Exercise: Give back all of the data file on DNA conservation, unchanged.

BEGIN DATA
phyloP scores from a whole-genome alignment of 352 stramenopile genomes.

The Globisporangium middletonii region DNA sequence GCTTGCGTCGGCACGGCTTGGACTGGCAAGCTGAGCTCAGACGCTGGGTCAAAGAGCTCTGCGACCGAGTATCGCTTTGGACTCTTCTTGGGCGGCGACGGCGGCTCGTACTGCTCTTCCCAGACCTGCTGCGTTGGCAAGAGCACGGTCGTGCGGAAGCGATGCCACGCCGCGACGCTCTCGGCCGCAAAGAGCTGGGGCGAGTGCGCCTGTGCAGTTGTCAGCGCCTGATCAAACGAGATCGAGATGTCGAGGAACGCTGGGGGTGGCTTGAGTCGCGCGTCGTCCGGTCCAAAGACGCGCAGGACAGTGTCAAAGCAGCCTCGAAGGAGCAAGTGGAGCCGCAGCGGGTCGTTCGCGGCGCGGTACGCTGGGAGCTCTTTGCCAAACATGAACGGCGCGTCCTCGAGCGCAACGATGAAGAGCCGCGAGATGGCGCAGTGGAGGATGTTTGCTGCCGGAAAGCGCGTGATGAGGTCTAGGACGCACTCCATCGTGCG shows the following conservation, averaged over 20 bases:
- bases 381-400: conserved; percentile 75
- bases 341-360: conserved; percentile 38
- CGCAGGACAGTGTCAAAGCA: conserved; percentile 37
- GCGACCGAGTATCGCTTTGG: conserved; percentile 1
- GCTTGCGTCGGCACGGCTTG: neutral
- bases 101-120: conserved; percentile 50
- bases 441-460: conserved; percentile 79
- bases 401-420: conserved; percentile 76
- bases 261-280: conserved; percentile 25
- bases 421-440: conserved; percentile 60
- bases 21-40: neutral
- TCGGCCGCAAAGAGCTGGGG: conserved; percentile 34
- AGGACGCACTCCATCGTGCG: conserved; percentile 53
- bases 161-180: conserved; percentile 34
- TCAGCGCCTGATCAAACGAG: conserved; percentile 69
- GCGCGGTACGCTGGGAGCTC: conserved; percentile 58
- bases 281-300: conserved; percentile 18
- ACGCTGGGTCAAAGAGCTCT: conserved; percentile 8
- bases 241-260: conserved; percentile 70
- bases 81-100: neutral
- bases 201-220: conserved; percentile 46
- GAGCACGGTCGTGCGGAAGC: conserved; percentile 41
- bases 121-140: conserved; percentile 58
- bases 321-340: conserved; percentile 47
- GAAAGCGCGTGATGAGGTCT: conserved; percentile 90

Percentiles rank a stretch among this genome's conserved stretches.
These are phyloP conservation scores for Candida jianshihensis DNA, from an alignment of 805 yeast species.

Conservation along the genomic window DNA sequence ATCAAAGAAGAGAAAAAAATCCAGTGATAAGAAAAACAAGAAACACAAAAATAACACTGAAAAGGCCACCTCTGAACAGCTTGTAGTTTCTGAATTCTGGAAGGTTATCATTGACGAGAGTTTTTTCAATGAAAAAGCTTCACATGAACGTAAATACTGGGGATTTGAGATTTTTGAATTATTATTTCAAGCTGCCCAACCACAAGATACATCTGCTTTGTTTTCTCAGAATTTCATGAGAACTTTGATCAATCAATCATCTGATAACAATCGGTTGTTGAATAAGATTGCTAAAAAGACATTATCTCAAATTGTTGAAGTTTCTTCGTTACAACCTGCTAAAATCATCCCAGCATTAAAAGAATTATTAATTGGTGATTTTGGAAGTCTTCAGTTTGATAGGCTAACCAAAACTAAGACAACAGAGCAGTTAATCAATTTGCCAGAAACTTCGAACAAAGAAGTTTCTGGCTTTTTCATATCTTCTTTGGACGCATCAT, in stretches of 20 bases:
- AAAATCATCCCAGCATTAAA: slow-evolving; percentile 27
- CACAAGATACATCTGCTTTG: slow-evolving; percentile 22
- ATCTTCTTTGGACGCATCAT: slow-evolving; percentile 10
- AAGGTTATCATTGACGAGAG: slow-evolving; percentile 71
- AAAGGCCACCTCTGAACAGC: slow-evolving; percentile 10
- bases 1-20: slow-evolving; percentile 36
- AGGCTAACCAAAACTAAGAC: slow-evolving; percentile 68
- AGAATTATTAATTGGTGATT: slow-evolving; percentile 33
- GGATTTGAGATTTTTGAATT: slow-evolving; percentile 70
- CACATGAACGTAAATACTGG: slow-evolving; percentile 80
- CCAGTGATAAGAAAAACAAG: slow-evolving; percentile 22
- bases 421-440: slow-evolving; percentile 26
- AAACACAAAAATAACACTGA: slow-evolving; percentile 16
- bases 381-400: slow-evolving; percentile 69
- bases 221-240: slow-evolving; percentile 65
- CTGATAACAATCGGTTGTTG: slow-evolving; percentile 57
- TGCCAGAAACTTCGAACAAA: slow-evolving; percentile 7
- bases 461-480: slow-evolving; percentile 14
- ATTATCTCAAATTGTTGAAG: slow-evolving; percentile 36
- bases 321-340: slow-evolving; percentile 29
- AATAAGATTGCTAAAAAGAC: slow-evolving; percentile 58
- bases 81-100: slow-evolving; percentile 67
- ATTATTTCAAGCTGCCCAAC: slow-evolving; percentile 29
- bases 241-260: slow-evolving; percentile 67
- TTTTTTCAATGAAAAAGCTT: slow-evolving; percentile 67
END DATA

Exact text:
phyloP scores from a whole-genome alignment of 352 stramenopile genomes.

The Globisporangium middletonii region DNA sequence GCTTGCGTCGGCACGGCTTGGACTGGCAAGCTGAGCTCAGACGCTGGGTCAAAGAGCTCTGCGACCGAGTATCGCTTTGGACTCTTCTTGGGCGGCGACGGCGGCTCGTACTGCTCTTCCCAGACCTGCTGCGTTGGCAAGAGCACGGTCGTGCGGAAGCGATGCCACGCCGCGACGCTCTCGGCCGCAAAGAGCTGGGGCGAGTGCGCCTGTGCAGTTGTCAGCGCCTGATCAAACGAGATCGAGATGTCGAGGAACGCTGGGGGTGGCTTGAGTCGCGCGTCGTCCGGTCCAAAGACGCGCAGGACAGTGTCAAAGCAGCCTCGAAGGAGCAAGTGGAGCCGCAGCGGGTCGTTCGCGGCGCGGTACGCTGGGAGCTCTTTGCCAAACATGAACGGCGCGTCCTCGAGCGCAACGATGAAGAGCCGCGAGATGGCGCAGTGGAGGATGTTTGCTGCCGGAAAGCGCGTGATGAGGTCTAGGACGCACTCCATCGTGCG shows the following conservation, averaged over 20 bases:
- bases 381-400: conserved; percentile 75
- bases 341-360: conserved; percentile 38
- CGCAGGACAGTGTCAAAGCA: conserved; percentile 37
- GCGACCGAGTATCGCTTTGG: conserved; percentile 1
- GCTTGCGTCGGCACGGCTTG: neutral
- bases 101-120: conserved; percentile 50
- bases 441-460: conserved; percentile 79
- bases 401-420: conserved; percentile 76
- bases 261-280: conserved; percentile 25
- bases 421-440: conserved; percentile 60
- bases 21-40: neutral
- TCGGCCGCAAAGAGCTGGGG: conserved; percentile 34
- AGGACGCACTCCATCGTGCG: conserved; percentile 53
- bases 161-180: conserved; percentile 34
- TCAGCGCCTGATCAAACGAG: conserved; percentile 69
- GCGCGGTACGCTGGGAGCTC: conserved; percentile 58
- bases 281-300: conserved; percentile 18
- ACGCTGGGTCAAAGAGCTCT: conserved; percentile 8
- bases 241-260: conserved; percentile 70
- bases 81-100: neutral
- bases 201-220: conserved; percentile 46
- GAGCACGGTCGTGCGGAAGC: conserved; percentile 41
- bases 121-140: conserved; percentile 58
- bases 321-340: conserved; percentile 47
- GAAAGCGCGTGATGAGGTCT: conserved; percentile 90

Percentiles rank a stretch among this genome's conserved stretches.
These are phyloP conservation scores for Candida jianshihensis DNA, from an alignment of 805 yeast species.

Conservation along the genomic window DNA sequence ATCAAAGAAGAGAAAAAAATCCAGTGATAAGAAAAACAAGAAACACAAAAATAACACTGAAAAGGCCACCTCTGAACAGCTTGTAGTTTCTGAATTCTGGAAGGTTATCATTGACGAGAGTTTTTTCAATGAAAAAGCTTCACATGAACGTAAATACTGGGGATTTGAGATTTTTGAATTATTATTTCAAGCTGCCCAACCACAAGATACATCTGCTTTGTTTTCTCAGAATTTCATGAGAACTTTGATCAATCAATCATCTGATAACAATCGGTTGTTGAATAAGATTGCTAAAAAGACATTATCTCAAATTGTTGAAGTTTCTTCGTTACAACCTGCTAAAATCATCCCAGCATTAAAAGAATTATTAATTGGTGATTTTGGAAGTCTTCAGTTTGATAGGCTAACCAAAACTAAGACAACAGAGCAGTTAATCAATTTGCCAGAAACTTCGAACAAAGAAGTTTCTGGCTTTTTCATATCTTCTTTGGACGCATCAT, in stretches of 20 bases:
- AAAATCATCCCAGCATTAAA: slow-evolving; percentile 27
- CACAAGATACATCTGCTTTG: slow-evolving; percentile 22
- ATCTTCTTTGGACGCATCAT: slow-evolving; percentile 10
- AAGGTTATCATTGACGAGAG: slow-evolving; percentile 71
- AAAGGCCACCTCTGAACAGC: slow-evolving; percentile 10
- bases 1-20: slow-evolving; percentile 36
- AGGCTAACCAAAACTAAGAC: slow-evolving; percentile 68
- AGAATTATTAATTGGTGATT: slow-evolving; percentile 33
- GGATTTGAGATTTTTGAATT: slow-evolving; percentile 70
- CACATGAACGTAAATACTGG: slow-evolving; percentile 80
- CCAGTGATAAGAAAAACAAG: slow-evolving; percentile 22
- bases 421-440: slow-evolving; percentile 26
- AAACACAAAAATAACACTGA: slow-evolving; percentile 16
- bases 381-400: slow-evolving; percentile 69
- bases 221-240: slow-evolving; percentile 65
- CTGATAACAATCGGTTGTTG: slow-evolving; percentile 57
- TGCCAGAAACTTCGAACAAA: slow-evolving; percentile 7
- bases 461-480: slow-evolving; percentile 14
- ATTATCTCAAATTGTTGAAG: slow-evolving; percentile 36
- bases 321-340: slow-evolving; percentile 29
- AATAAGATTGCTAAAAAGAC: slow-evolving; percentile 58
- bases 81-100: slow-evolving; percentile 67
- ATTATTTCAAGCTGCCCAAC: slow-evolving; percentile 29
- bases 241-260: slow-evolving; percentile 67
- TTTTTTCAATGAAAAAGCTT: slow-evolving; percentile 67